Why she’s a 2020 Top 40 Under 40: Dr. Signe Bray uses high-tech imaging and advanced computer programming to study childhood brain development while training the next generation of researchers.
Dr. Signe Bray was drawn to engineering because she likes problem solving. Early on, she dedicated her career to solving one of life’s most complicated puzzles: what happens inside children’s brains as they grow? As scientific director of the Child and Adolescent Imaging Research Program at the University of Calgary, Bray combines her skills as a computer engineer and researcher in cognitive human neuroscience to unlock these mysteries. “Even though what I’m doing might be just chipping away at a small piece of that, we need all of the knowledge we can get,” she says.
Bray and her team have collected data from more than 400 children and their families, tracking them over time to monitor brain development and learn how neurodevelopmental conditions like autism and preterm birth affect the brain. “Ultimately, we hope that this work helps not only to better understand children’s development, but to support children with cognitive or behavioural changes,” she says of her research, which has identified alterations in the structure, function and wiring of the brain in children with these conditions.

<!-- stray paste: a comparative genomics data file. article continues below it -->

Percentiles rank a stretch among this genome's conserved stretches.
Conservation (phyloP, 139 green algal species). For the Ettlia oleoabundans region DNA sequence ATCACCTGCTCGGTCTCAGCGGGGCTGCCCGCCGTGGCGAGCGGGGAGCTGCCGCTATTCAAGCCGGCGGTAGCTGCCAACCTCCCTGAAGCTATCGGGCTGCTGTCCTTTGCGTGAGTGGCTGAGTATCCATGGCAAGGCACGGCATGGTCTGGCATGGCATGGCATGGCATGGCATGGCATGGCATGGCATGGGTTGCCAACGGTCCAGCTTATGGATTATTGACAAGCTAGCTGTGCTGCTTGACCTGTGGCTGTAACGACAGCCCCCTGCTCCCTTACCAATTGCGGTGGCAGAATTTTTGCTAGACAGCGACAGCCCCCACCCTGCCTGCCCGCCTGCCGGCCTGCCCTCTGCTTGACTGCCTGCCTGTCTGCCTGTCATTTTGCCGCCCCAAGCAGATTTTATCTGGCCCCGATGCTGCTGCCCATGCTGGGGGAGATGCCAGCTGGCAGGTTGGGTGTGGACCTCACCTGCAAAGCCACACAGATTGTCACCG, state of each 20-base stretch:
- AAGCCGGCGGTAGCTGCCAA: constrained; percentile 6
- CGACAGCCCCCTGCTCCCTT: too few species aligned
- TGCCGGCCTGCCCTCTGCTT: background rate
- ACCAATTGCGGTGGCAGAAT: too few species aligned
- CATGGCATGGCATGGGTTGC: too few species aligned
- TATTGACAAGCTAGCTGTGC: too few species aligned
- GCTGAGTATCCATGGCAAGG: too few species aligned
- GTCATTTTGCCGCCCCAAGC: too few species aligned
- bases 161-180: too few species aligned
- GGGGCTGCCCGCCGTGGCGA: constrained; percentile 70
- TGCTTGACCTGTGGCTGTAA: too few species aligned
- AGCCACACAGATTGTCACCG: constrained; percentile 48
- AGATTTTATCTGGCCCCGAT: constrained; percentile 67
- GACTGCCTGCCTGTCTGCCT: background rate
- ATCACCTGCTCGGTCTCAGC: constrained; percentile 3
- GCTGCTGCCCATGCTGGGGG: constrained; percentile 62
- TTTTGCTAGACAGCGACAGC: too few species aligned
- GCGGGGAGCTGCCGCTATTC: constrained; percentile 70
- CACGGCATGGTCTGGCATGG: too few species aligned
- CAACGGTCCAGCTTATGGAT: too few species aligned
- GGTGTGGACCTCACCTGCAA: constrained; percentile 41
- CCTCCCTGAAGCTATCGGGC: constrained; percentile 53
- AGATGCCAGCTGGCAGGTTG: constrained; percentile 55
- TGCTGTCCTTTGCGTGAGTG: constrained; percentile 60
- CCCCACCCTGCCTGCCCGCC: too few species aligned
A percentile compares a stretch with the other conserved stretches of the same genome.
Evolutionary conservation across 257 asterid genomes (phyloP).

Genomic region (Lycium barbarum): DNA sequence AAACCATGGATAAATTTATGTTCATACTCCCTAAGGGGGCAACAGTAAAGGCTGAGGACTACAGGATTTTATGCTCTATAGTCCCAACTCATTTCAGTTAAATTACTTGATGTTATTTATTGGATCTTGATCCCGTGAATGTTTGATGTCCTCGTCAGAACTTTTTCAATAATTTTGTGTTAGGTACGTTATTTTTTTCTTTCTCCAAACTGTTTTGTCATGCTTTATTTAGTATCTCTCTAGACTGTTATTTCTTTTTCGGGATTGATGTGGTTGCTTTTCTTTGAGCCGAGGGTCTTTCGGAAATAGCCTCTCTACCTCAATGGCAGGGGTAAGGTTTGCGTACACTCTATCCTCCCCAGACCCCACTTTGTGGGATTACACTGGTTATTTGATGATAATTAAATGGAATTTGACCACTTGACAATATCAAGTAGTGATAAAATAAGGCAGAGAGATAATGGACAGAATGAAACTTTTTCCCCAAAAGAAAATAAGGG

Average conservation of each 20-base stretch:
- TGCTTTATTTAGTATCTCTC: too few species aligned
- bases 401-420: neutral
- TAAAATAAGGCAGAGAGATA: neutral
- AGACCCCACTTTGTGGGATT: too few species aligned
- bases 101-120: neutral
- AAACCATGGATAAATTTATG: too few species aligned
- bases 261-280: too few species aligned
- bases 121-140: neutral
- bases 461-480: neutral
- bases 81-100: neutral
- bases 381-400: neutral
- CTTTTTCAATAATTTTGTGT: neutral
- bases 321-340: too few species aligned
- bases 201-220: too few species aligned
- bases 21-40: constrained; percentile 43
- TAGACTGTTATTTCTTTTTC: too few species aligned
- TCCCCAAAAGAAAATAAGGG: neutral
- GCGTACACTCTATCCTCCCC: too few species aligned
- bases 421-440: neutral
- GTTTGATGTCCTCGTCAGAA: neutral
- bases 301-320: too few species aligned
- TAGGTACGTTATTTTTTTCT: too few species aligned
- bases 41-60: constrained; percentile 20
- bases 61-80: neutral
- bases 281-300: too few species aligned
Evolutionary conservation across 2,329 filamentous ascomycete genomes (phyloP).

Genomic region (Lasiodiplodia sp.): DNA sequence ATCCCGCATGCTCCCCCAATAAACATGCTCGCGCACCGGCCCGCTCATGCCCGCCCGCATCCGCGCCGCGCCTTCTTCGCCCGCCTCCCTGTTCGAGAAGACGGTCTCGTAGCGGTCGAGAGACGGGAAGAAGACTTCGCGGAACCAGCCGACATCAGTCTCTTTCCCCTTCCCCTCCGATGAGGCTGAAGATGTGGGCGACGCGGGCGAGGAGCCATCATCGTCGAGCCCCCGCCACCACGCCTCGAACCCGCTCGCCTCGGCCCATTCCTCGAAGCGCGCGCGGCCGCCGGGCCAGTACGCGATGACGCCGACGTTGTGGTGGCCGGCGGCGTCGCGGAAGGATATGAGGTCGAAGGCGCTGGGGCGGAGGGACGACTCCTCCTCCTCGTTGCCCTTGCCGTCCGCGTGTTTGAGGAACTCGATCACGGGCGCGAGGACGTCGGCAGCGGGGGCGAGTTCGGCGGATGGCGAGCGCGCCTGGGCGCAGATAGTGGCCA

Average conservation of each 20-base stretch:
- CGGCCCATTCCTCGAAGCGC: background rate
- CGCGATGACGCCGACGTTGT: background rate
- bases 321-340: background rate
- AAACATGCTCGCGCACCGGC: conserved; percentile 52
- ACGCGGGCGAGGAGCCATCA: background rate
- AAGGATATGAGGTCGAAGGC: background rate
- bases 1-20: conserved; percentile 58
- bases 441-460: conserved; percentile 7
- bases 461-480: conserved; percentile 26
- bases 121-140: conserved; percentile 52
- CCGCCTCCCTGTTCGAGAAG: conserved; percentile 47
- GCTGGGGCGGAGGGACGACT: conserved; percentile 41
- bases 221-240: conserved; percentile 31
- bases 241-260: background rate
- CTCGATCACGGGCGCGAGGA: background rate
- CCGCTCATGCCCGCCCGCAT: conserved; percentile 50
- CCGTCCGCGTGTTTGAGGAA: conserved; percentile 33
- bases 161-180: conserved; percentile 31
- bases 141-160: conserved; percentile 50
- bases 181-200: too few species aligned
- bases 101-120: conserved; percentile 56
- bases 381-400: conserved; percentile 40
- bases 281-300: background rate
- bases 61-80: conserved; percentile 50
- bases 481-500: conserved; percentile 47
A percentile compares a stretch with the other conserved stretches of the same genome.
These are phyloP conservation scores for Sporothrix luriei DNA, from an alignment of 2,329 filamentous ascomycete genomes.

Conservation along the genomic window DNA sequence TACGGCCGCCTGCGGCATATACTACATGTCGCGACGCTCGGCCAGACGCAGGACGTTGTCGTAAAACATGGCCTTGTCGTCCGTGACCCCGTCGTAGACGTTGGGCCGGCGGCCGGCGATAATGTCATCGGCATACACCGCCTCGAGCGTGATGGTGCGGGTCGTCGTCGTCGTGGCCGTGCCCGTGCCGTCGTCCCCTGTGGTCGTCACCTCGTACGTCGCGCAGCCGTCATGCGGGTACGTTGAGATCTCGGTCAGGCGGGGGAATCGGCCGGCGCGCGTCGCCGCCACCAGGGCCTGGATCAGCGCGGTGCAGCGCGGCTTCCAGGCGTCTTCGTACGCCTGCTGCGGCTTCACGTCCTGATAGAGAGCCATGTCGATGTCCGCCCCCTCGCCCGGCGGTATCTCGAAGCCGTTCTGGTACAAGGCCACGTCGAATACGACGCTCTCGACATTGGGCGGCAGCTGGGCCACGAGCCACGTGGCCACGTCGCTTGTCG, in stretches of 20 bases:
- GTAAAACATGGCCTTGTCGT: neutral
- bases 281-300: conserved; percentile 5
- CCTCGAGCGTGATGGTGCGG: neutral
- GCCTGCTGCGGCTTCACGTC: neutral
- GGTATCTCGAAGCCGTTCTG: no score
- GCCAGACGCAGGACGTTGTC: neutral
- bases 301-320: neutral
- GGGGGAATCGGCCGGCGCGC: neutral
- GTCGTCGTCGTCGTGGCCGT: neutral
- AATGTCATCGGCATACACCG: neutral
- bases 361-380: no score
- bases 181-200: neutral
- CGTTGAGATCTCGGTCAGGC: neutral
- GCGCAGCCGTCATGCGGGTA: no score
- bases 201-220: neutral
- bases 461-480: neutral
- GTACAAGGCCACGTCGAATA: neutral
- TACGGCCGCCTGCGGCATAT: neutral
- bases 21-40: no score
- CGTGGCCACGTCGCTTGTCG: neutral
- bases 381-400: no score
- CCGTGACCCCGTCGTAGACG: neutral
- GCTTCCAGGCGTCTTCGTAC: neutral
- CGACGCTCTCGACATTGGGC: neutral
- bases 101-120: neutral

Since starting her research group in Calgary in 2013, Bray has brought in more than $1.5 million in grants and her work has been cited more than 2,600 times in peer-reviewed literature. She also created and teaches a course at UCalgary on computer programming for health sciences graduate students and is developing a unique-in-Canada program to teach computational neuroscience.
Bray dedicates most of her work hours to helping other researchers and students, including as an inaugural member of the Hotchkiss Brain Institute’s Equity, Diversity and Inclusion Committee. She also gives back to the wider community. “It’s important to me to have a life outside of work,” she says.